Text ‘(Paris, BnF, lat. 16208) Iudiciorum Ptolomei ad Aristonem filium suum liber incipit. Signorum alia sunt masculini generis, alia sunt feminini, scilicet ut Taurus, Cancer — neque amici neque inimici sunt ad invicem.’
Content A text in two parts (two books in Aristotle’s version), comprising (1) theoretical chapters on the planets and the signs of the zodiac, and (2) a collection of iudicia consisting mainly of interrogations based on the position of the ruler of the ascendant in the twelve houses and on the planetary hours.
Origin This text exists in two versions, one attributed to Ptolemy, the other to Aristotle, both of which seem to derive from a common, lost source which was probably translated or adapted from Arabic. Ptolemy’s version was used by Raymond of Marseilles in his Liber iudiciorum (1141) and gave rise to an anonymous commentary in which the year 1138 is taken as an example of astronomical calculation (C.4.4). The text – or the common source – may be as old as the tenth century for it shares characteristics in style and content, including several identical chapters, with the Alchandreana. The text is said to have been addressed by Ptolemy to his son ‘Aristo(n)’ (Aristotle’s version is said to have been addressed to king ‘Alco(n)’). The manuscripts listed below are those of Ptolemy’s version only. Aristotle’s version is extant in some 15 manuscripts, three of which attribute the text to Ptolemy: Madrid, BN, 10009, s. XIII, f. 109ra-117vb (‘Incipit Ptholomei liber… Explicit hic liber qui dicitur Tholomei’); Wolfenbüttel, HAB, 51.9 Aug. 4° (3549), s. XIII, f. 69r-91r (‘Hunc tractatum edidit Ptolomeus unus de regibus Egipti, nec est idem Ptolomeus qui edidit Almagestum vel Quadripartitum sed diversus’, added note at f. 69r); and Catania, BU, 87, s. XV, f. 89ra-101va (‘Incipit Ptholomei liber’). A reworking of the text is extant in Bernkastel-Kues, CSB, 209, and is possibly the work of Bartholomew of Parma (see C. Burnett, ‘Partim de suo et partim de alieno: Bartholomew of Parma, the Astrological Texts in MS Bernkastel-Kues, Hospitalsbibliothek 209, and Michael Scot’, in Seventh Centenary of the Teaching of Astronomy in Bologna, 1297-1997, eds P. Battistini, et al., Bologna, 2001, 37-76: 51-57).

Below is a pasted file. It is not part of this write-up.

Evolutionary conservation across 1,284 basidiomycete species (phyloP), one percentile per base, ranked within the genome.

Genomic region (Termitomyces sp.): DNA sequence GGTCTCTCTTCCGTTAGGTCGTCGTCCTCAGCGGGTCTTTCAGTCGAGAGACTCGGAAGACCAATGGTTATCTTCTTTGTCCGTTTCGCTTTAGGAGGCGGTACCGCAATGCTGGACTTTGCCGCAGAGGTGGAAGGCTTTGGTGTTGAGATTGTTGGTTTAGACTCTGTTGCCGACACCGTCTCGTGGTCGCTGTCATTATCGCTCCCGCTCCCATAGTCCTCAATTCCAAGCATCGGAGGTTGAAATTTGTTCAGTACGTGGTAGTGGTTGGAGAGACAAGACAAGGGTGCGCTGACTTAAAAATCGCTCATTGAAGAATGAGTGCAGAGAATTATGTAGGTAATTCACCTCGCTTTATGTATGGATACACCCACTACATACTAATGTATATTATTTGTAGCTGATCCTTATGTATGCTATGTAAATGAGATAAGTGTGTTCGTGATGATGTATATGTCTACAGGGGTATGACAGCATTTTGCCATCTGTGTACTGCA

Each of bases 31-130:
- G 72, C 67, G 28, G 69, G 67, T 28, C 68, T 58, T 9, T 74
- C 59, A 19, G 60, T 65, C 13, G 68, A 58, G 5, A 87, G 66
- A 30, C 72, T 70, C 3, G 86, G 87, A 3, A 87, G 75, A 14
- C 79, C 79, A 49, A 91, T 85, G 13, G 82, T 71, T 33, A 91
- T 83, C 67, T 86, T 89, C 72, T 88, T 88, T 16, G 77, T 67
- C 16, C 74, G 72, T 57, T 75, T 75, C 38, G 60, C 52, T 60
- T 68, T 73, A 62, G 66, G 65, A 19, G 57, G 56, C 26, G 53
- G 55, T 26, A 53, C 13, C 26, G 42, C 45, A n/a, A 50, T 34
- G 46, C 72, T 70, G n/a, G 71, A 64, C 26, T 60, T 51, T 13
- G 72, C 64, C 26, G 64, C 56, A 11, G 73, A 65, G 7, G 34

Bibl. F. J. Carmody, Arabic Astronomical and Astrological Sciences in Latin Translation. A Critical Bibliography, Berkeley-Los Angeles, 1956, 17 (no. 7a-b) and 20 (no. 31); C. Burnett, ‘What is the Experimentarius of Bernardus Silvestris? A Preliminary Survey of the Material’, Archives d’Histoire Doctrinale et Littéraire du Moyen Age 44 (1977), 79-125: 81-84 (reprinted in C. Burnett, Magic and Divination in the Middle Ages. Texts and Techniques in the Islamic and Christian Worlds, Aldershot, 1996, XVII); C. B. Schmitt, D. Knox, Pseudo-Aristoteles Latinus. A Guide to Latin Works Falsely Attributed to Aristotle Before 1500, London, 1985, 35-37 (nos. 49-51); D. Juste, Les Alchandreana primitifs. Étude sur les plus anciens traités astrologiques latins d’origine arabe (Xe siècle), Leiden-Boston, 2007, 273-275; C. Burnett, ‘Aristotle as an Authority on Judicial Astrology’, in Florilegium Mediaevale. Études offertes à Jacqueline Hamesse à l’occasion de son éméritat, eds J. Meirinhos, O. Weijers, Louvain-la-Neuve, 2009, 41-62; D. Juste, ‘Les textes astrologiques latins attribués à Aristote’, in The Medieval Legends of Philosophers and Scholars (Micrologus XXI), Firenze, 2013, 145-164: 150-153.